Turbulent Firms, Turbulent Wages?

60 Pages Posted: 24 Feb 2006

See all articles by Diego Comin

Diego Comin

New York University (NYU) - Department of Economics; National Bureau of Economic Research (NBER)

Erica L. Groshen

Federal Reserve Bank of New York; IZA Institute of Labor Economics

Bess Rabin

Watson Wyatt Worldwide

Multiple version iconThere are 2 versions of this paper

Date Written: February 2006


Has greater turbulence among firms fueled rising wage instability in the United States? Earlier research by Gottschalk and Moffitt shows that rising earnings instability was responsible for one-third to one-half of the rise in wage inequality during the 1980s. These growing transitory fluctuations remain largely unexplained. To help fill this gap, this paper further documents the recent rise in transitory fluctuations in compensation and investigates its linkage to the concurrent rise in volatility of firm performance documented in research by Comin and Mulani and others.

After examining models that explain the relationship between firm and wage volatility, we investigate this linkage in three complementary panel data sets, each with its own virtues and limitations: the Panel Study of Income Dynamics (detailed information on workers, but no information on employers), COMPUSTAT (detailed firm information, but only average wage and employment levels about workers), and the Federal Reserve Bank of Cleveland's Community Salary Survey (wages and employment for specific occupations for identified firms). We find support for the hypothesis in all three data sets. We can rule out straightforward compositional churning as an explanation for the link to firm performance in high-frequency (over spans of five years) wage volatility, although not in more persistent fluctuations (between successive five-year averages). We conclude that the rise in firm turbulence explains about 60 percent of the recent rise in high-frequency (five-year) wage volatility.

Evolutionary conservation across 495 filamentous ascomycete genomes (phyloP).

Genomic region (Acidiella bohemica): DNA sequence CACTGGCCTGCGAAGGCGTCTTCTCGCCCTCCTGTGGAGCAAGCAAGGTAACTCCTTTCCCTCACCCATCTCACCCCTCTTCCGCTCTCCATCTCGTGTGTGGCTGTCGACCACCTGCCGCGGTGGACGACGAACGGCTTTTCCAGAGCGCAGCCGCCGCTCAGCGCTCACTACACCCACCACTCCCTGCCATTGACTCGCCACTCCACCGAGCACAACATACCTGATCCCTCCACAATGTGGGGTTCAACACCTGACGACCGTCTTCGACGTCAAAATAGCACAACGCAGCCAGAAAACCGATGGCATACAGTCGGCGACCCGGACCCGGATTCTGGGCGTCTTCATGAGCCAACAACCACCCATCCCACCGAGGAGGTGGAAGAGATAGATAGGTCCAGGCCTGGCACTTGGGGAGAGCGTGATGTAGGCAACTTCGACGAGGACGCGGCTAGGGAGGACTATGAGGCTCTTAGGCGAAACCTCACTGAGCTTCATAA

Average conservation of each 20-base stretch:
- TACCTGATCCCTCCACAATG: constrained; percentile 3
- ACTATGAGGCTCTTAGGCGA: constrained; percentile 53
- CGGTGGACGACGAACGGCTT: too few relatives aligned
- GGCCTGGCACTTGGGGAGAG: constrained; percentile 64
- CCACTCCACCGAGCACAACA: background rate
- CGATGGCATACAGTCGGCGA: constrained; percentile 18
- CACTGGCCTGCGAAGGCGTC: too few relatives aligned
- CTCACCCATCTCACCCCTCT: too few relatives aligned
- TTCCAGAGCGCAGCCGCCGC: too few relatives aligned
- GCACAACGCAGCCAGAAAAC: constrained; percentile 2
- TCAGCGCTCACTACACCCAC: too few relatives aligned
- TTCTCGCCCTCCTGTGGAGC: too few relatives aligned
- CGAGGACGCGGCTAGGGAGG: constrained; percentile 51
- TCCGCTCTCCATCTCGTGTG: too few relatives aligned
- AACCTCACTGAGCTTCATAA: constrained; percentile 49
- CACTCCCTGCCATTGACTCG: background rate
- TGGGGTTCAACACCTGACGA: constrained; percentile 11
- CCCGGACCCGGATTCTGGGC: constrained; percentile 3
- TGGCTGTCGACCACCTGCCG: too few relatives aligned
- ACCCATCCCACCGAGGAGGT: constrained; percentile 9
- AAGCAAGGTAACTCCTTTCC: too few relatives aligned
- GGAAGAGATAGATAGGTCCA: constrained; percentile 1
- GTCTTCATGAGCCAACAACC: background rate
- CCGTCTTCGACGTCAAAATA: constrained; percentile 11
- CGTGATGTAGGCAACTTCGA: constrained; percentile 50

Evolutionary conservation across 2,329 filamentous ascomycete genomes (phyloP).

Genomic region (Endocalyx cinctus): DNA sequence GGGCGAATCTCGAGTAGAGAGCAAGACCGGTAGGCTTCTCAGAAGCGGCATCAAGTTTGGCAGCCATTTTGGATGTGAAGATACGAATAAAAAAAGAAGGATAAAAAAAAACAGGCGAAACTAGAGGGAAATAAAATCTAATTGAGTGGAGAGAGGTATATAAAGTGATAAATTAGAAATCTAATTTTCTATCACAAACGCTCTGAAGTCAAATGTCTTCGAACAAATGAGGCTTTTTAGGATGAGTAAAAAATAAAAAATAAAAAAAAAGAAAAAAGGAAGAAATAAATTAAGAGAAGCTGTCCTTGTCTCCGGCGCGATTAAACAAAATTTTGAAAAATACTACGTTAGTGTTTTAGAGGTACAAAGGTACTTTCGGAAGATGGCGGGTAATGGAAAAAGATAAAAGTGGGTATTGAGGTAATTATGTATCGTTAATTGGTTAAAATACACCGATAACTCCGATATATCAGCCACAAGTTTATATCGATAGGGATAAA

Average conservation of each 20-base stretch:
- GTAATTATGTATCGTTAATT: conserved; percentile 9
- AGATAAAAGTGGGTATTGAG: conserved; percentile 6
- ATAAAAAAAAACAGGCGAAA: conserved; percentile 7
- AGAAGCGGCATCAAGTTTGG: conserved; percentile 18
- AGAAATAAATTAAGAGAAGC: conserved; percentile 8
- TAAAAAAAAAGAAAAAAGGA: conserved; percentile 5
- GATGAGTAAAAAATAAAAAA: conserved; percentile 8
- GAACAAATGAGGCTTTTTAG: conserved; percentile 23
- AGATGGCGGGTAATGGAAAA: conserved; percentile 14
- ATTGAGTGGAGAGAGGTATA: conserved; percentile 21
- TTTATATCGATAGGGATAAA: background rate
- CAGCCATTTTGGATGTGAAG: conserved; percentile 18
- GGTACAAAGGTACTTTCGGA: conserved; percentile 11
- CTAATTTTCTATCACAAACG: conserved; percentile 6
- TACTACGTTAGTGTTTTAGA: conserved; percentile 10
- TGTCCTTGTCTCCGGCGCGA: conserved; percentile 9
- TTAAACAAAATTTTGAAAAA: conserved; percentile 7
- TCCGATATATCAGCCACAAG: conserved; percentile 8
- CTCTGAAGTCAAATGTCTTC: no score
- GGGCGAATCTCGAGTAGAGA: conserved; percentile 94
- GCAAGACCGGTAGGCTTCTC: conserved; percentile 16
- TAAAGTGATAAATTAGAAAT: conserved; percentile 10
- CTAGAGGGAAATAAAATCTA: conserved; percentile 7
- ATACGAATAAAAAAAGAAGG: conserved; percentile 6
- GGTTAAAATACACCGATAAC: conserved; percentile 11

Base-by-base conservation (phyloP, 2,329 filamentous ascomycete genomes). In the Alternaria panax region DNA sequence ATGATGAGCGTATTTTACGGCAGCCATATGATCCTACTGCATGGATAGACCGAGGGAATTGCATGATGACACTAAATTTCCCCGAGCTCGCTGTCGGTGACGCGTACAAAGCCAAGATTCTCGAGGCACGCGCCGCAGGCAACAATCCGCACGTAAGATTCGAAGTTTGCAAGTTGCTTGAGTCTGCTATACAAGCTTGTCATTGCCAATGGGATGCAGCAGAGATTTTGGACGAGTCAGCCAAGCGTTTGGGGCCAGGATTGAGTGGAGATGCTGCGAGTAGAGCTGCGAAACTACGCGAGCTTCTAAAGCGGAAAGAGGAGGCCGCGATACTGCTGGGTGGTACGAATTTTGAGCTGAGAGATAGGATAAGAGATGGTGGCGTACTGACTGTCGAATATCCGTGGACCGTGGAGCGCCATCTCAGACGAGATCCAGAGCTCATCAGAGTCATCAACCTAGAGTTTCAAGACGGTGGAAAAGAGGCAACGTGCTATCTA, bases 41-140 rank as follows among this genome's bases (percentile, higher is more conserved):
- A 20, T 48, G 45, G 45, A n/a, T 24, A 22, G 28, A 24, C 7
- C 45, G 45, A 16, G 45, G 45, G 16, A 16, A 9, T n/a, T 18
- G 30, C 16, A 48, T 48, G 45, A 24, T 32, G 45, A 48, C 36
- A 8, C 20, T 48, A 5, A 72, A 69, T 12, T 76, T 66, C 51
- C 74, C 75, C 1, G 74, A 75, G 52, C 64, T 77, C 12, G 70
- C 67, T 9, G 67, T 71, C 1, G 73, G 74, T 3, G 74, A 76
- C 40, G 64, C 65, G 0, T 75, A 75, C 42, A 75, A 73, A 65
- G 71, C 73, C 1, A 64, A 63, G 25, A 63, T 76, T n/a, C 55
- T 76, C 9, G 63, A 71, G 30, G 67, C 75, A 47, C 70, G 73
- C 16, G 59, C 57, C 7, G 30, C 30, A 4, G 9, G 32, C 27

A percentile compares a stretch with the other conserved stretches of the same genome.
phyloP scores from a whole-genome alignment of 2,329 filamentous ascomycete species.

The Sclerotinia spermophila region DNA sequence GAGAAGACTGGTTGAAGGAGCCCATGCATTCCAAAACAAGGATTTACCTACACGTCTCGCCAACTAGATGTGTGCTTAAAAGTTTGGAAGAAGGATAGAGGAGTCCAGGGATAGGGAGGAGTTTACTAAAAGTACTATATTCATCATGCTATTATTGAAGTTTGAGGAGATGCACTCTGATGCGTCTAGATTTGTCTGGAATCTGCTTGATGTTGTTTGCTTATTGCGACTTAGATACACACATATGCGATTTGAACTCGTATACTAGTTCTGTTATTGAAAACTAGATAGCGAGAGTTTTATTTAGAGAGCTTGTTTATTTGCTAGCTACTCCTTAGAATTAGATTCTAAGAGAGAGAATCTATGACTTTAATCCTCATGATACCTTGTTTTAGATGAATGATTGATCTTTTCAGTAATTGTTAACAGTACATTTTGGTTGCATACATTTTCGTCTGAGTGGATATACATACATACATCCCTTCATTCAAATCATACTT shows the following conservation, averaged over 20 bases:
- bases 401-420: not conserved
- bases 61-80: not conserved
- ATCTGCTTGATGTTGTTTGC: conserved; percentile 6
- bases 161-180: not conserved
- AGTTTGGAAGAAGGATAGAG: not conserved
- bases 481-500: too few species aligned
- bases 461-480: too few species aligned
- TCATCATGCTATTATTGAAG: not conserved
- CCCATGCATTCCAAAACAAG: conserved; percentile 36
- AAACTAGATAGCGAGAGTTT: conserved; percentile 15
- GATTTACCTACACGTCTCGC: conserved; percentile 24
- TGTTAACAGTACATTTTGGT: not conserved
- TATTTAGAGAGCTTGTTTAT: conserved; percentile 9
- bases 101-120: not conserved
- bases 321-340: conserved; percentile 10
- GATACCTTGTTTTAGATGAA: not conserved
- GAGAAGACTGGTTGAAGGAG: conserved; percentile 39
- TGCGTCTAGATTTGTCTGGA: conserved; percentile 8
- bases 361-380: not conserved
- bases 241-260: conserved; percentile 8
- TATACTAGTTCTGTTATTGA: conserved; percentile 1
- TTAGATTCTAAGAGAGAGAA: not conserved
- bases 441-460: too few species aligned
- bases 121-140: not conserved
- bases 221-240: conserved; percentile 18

Keywords: transitory wage volatility, firm volatility, community salary survey, COMPUSTAT, PSID, insecurity

JEL Classification: J3, J5

Suggested Citation

Comin, Diego and Groshen, Erica L. and Rabin, Bess, Turbulent Firms, Turbulent Wages? (February 2006). Staff Report No. 238, February 2006, Available at SSRN: https://ssrn.com/abstract=886522 or http://dx.doi.org/10.2139/ssrn.886522

Diego Comin

New York University (NYU) - Department of Economics ( email )

269 Mercer Street, 7th Floor
New York, NY 10011
United States

National Bureau of Economic Research (NBER)

1050 Massachusetts Avenue
Cambridge, MA 02138
United States

Erica L. Groshen (Contact Author)

Federal Reserve Bank of New York ( email )

33 Liberty Street
New York, NY 10045
United States
212-720-7685 (Phone)

HOME PAGE: http://www.newyorkfed.org/research/economists/groshen/index.html

IZA Institute of Labor Economics

P.O. Box 7240
Bonn, D-53072

Bess Rabin

Watson Wyatt Worldwide ( email )

875 Third Avenue
New York, NY 10022
United States

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